And, one more thing that Leticia Saiz highlights, “the visibility given to recycled rubber brings it closer to citizens who can perceive it as just another material and that it is safe.”

Table of applications of recycled tires and the quantities required for each.
Table of applications for recycled tires and the quantities required for each one.Cityre Guide


Family photo after the opening ceremony of the 6th Cities Forum
Family photo after the opening ceremony of the 6th Cities ForumIfema

Sixth edition of the Cities Forum

CN Madrid

The Cities Forum is a meeting point for exchanging ideas, projects and visions on all the issues surrounding cities and how to make them more habitable, inclusive, participatory and resilient. In short, more sustainable. In fact, the focus this year has been on three key themes to achieve these goals: planning, circularity and urban nature.

During the three days of the event, 200 speakers, representing more than 60 Spanish, Latin American and Portuguese cities, have participated in 32 sessions, which, in various formats – round tables, laboratories, conferences, reflection groups, presentations, etc. – have addressed the main issues that make up the present and future urban challenges.

Thus, the action plans of the Urban Agendas and the SDGs for 2030; the role of European funds in financing urban development projects; urban adaptation and mitigation to climate change; the renaturalization of cities and the promotion and adaptation of green infrastructures; The process of improvement in the selective collection of urban waste under the criteria of circular economy have been the main themes of this sixth edition of the forum.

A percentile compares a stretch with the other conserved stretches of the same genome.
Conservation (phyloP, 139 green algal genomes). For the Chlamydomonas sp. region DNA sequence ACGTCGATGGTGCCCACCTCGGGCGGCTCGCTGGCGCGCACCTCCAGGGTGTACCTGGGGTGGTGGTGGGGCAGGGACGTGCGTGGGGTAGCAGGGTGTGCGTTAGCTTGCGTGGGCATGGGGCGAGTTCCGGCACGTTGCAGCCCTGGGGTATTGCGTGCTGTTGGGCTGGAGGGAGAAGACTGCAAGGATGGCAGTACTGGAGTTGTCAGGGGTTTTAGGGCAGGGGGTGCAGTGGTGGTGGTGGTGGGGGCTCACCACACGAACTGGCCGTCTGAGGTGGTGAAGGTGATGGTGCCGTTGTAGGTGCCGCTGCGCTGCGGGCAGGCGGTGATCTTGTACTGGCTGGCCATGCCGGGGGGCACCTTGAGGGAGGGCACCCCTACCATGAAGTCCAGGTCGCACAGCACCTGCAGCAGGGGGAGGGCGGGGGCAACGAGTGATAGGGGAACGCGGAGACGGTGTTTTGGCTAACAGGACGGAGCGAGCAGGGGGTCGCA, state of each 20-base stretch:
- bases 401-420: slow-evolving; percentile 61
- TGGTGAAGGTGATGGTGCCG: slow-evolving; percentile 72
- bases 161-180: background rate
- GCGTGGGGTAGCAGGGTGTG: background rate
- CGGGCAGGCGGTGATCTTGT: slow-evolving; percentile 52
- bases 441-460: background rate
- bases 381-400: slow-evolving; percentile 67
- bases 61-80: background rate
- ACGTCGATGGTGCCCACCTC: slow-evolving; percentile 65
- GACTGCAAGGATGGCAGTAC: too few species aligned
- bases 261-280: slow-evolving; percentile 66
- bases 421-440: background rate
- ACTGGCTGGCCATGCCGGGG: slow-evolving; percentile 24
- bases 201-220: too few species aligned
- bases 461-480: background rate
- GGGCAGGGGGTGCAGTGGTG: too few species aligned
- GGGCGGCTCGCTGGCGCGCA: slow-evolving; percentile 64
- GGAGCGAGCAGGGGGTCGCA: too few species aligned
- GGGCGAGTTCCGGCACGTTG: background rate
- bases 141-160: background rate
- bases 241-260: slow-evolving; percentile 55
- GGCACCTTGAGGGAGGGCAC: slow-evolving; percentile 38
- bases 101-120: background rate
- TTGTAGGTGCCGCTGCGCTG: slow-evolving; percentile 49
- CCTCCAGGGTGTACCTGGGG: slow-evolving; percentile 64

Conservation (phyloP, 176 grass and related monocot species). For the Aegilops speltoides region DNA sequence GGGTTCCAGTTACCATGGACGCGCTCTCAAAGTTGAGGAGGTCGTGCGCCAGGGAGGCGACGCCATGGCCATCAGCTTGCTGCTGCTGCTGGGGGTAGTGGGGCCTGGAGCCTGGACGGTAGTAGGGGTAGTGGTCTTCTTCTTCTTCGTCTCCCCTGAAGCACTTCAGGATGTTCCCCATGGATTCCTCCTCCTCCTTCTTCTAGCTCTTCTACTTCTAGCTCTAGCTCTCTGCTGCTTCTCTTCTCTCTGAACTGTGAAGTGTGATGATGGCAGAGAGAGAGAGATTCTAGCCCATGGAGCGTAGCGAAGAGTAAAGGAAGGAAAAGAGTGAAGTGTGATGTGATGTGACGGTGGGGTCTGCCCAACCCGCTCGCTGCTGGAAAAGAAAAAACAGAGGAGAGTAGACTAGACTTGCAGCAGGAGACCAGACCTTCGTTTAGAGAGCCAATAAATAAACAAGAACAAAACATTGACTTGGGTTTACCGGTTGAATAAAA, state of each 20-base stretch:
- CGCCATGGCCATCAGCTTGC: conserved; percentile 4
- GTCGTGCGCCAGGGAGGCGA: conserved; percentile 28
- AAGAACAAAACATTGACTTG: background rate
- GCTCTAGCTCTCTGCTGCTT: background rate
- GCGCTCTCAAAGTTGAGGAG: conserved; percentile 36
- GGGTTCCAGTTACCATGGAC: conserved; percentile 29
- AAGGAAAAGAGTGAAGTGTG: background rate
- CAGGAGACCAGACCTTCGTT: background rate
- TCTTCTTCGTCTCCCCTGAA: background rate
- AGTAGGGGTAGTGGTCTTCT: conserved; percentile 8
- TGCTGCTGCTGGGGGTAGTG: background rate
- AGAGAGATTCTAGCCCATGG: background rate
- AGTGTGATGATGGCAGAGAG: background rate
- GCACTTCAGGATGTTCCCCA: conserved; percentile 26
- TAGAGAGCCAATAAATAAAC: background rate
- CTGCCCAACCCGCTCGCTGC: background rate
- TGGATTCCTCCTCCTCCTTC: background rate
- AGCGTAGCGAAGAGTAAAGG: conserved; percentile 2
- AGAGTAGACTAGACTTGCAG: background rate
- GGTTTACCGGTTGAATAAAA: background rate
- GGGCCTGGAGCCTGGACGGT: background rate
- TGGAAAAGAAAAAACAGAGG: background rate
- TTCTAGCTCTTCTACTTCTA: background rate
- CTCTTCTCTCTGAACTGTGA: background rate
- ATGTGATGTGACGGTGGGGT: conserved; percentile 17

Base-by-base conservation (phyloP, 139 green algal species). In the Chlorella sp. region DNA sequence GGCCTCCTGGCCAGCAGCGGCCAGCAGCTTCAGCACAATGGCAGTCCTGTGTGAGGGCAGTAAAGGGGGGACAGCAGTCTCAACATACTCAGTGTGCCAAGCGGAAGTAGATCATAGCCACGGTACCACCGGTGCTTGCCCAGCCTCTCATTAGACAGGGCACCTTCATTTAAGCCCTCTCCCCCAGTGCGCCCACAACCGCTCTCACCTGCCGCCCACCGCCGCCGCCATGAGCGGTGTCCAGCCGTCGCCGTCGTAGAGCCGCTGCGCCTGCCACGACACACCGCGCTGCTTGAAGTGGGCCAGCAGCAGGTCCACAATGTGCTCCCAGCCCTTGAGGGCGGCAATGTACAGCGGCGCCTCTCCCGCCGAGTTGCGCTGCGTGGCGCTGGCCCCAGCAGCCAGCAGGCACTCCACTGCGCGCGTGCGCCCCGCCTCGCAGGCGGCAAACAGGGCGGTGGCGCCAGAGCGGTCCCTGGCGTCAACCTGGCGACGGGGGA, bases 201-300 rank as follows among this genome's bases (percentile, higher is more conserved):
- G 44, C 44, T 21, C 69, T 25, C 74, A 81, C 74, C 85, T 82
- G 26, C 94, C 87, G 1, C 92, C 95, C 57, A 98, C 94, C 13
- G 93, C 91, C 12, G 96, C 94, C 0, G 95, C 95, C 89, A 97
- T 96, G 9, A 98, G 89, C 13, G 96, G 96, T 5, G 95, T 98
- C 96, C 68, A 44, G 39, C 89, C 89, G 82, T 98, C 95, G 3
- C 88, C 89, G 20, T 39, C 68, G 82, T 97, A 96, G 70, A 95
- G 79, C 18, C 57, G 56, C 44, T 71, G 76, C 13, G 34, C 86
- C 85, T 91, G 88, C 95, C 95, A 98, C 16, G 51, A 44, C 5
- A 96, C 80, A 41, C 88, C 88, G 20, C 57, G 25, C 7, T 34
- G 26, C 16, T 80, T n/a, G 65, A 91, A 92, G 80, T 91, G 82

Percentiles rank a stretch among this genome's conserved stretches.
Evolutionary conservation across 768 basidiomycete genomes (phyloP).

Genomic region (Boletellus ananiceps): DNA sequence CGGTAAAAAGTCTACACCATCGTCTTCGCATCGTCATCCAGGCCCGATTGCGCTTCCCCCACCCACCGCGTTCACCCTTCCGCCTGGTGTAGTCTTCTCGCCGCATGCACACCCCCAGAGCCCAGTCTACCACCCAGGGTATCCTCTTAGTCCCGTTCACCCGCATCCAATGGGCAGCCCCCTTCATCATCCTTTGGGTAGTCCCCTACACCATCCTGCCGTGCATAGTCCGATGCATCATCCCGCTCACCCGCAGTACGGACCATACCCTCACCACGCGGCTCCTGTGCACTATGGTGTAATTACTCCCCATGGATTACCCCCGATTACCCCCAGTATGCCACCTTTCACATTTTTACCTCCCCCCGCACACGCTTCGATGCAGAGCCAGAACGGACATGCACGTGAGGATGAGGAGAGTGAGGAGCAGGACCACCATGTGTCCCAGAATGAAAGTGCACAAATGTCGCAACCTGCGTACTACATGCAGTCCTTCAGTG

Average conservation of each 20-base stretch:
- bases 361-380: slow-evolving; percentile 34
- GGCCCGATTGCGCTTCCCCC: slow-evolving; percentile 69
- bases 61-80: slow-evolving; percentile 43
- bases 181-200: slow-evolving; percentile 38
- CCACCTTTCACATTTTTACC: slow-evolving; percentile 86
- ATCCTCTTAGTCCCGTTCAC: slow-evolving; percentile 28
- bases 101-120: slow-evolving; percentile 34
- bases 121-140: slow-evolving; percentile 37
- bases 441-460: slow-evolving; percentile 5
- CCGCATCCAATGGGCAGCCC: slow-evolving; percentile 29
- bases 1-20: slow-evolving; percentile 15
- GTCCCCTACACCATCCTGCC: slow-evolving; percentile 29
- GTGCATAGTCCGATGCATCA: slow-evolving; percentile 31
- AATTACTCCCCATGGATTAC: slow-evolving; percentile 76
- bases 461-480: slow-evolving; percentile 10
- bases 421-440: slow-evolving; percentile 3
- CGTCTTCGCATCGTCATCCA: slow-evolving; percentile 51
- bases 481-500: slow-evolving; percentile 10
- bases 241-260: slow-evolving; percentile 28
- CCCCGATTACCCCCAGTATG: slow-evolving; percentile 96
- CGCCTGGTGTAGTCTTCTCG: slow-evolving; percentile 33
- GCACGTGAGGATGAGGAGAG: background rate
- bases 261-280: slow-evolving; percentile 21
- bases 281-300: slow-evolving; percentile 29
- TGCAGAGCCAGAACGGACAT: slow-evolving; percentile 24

In addition, for the second time the Tree Prize was awarded to Las Rozas, Madrid, in the category of cities with less than 100,000 inhabitants, and to Zaragoza, in cities with more than 100,000 inhabitants. And the jury decided to give a special mention to the Mexican city of Irapuato.

Another of this year’s activities has been the Exhibition of Good Urban Practices with the explanatory panels of the projects received and selected, and the presentation of the main conclusions of the document presented by the Working Group on Circular Economy of the Cities Forum, coordinated by the Polytechnic University of Madrid.

And it was in this context that the presentation of the “Guide to applications of recycled rubber from tyres in cities” prepared by Signus took place. It was Leticia Sainz, its Development and Innovation director, who was in charge of publicly introducing the publication of this collective work. Something that “We are very satisfied with the result obtained, which has been the fruit of collaborative work with the recycling plants who, in a generous way, have shared technical information to achieve a common goal for all, which is to make known the possible uses of recycled rubber from tyres in cities.”

Speakers at the round table in which the Cityred guide was presented at the Cities Forum
Speakers at the round table in which the Cityred guide was presented at the Cities ForumIfema